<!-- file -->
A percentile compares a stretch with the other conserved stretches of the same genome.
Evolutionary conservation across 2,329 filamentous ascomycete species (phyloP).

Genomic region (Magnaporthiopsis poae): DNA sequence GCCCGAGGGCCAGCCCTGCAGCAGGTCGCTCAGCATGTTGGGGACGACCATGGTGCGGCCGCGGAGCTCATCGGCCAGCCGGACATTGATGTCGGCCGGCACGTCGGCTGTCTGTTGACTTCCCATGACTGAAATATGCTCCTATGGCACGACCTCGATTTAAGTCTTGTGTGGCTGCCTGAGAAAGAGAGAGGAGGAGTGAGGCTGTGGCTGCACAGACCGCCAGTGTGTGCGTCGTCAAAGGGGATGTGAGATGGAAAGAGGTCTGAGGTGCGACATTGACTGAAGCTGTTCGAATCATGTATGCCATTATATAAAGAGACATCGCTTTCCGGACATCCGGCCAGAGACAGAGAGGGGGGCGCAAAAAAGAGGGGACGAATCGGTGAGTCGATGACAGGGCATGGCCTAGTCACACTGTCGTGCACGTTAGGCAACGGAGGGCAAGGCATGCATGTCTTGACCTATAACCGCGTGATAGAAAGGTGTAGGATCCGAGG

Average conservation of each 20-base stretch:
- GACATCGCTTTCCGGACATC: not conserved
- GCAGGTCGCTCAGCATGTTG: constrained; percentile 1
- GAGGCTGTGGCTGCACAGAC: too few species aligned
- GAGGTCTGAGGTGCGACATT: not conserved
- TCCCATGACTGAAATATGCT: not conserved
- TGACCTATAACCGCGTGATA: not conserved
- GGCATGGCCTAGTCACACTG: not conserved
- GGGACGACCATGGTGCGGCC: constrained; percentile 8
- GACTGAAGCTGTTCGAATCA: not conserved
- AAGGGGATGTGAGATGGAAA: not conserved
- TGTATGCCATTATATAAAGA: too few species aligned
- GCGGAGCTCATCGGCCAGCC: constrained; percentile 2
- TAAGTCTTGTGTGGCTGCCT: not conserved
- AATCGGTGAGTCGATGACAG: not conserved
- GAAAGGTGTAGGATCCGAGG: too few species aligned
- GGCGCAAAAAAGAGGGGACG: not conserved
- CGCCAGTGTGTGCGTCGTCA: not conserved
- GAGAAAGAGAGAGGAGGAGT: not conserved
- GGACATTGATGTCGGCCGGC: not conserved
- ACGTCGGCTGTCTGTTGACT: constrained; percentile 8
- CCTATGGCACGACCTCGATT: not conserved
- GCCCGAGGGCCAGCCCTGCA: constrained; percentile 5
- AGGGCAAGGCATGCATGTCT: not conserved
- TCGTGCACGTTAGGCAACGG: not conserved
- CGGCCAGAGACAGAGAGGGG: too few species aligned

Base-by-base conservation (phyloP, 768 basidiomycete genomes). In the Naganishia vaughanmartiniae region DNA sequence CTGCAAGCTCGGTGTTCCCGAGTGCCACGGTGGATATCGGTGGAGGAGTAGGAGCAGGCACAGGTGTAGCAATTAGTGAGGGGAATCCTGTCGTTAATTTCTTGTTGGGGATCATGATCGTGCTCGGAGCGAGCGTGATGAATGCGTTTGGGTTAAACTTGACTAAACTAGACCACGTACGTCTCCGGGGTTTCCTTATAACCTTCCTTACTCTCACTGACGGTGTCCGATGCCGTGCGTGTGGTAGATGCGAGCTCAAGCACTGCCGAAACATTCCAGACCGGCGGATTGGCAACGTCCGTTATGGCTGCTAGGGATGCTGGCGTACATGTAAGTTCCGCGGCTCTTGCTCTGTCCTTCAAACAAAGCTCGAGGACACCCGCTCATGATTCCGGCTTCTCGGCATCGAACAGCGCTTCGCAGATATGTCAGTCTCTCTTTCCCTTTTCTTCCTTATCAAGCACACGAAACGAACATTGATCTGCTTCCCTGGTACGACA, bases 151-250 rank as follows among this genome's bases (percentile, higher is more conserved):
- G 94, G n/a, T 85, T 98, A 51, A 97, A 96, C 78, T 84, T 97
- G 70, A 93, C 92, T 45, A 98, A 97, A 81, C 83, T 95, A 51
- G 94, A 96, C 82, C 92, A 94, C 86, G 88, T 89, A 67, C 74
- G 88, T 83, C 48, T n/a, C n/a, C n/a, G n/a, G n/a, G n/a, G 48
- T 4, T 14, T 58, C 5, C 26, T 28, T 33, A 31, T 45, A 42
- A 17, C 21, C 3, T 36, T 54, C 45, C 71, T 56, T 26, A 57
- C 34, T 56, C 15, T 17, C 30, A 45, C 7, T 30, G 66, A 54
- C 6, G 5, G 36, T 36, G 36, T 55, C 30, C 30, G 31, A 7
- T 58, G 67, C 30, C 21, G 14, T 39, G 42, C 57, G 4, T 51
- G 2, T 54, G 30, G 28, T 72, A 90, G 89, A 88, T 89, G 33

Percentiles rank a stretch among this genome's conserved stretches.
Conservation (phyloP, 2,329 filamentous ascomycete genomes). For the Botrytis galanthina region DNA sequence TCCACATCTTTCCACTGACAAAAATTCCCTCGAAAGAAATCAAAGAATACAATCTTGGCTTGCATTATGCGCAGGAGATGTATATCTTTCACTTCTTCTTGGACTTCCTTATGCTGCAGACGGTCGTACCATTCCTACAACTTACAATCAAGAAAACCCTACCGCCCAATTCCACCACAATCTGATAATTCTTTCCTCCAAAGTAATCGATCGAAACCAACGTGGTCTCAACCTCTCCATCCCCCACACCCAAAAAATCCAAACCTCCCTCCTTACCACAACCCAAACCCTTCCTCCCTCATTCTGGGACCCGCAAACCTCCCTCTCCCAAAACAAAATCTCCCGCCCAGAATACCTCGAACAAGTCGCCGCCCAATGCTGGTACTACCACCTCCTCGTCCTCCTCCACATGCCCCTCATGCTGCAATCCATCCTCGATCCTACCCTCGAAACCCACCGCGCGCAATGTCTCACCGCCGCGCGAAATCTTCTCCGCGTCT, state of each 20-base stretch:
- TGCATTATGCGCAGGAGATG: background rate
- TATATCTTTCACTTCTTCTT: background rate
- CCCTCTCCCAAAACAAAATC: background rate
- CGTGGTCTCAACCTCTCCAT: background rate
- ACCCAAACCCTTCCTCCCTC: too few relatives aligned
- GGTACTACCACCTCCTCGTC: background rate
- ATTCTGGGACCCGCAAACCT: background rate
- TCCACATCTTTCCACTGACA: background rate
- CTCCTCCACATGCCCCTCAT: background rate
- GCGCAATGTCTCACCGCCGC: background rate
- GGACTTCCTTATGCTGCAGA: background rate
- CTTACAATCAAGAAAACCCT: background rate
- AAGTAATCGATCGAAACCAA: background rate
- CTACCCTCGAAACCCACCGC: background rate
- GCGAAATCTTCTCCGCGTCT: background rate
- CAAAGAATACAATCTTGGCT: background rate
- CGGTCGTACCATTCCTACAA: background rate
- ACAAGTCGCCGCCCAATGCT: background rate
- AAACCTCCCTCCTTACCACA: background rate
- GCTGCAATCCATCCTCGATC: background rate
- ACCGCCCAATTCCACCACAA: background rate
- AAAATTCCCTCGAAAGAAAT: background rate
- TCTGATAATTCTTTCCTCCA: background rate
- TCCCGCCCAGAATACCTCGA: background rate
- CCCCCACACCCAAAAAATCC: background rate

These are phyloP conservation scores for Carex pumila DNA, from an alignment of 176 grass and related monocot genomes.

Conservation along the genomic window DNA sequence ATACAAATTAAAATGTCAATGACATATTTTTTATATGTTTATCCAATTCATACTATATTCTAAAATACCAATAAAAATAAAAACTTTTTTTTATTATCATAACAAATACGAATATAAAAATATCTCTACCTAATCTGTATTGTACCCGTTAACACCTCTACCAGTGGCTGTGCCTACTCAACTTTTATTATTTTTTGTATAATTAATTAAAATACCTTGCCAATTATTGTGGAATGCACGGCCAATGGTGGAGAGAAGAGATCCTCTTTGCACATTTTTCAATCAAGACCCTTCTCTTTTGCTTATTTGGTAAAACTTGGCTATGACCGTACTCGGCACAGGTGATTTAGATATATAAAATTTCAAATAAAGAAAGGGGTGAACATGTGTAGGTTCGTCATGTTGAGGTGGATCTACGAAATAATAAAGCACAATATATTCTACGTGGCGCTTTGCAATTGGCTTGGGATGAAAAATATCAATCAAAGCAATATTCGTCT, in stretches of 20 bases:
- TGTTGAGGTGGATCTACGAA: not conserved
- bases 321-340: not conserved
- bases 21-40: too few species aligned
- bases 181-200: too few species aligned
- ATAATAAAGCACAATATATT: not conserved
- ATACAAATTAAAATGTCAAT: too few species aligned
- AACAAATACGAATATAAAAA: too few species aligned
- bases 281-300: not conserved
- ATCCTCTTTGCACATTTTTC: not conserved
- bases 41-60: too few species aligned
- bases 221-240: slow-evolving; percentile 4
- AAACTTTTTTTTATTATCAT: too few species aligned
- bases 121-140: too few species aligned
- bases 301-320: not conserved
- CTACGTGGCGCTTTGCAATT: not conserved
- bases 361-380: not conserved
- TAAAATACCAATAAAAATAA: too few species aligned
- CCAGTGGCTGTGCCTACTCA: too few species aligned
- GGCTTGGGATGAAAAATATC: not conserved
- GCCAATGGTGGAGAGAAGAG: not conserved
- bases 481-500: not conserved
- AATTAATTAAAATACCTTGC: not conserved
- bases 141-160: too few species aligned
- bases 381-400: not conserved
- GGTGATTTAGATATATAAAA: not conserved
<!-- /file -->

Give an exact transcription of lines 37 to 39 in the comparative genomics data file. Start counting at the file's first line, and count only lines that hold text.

- C 34, T 56, C 15, T 17, C 30, A 45, C 7, T 30, G 66, A 54
- C 6, G 5, G 36, T 36, G 36, T 55, C 30, C 30, G 31, A 7
- T 58, G 67, C 30, C 21, G 14, T 39, G 42, C 57, G 4, T 51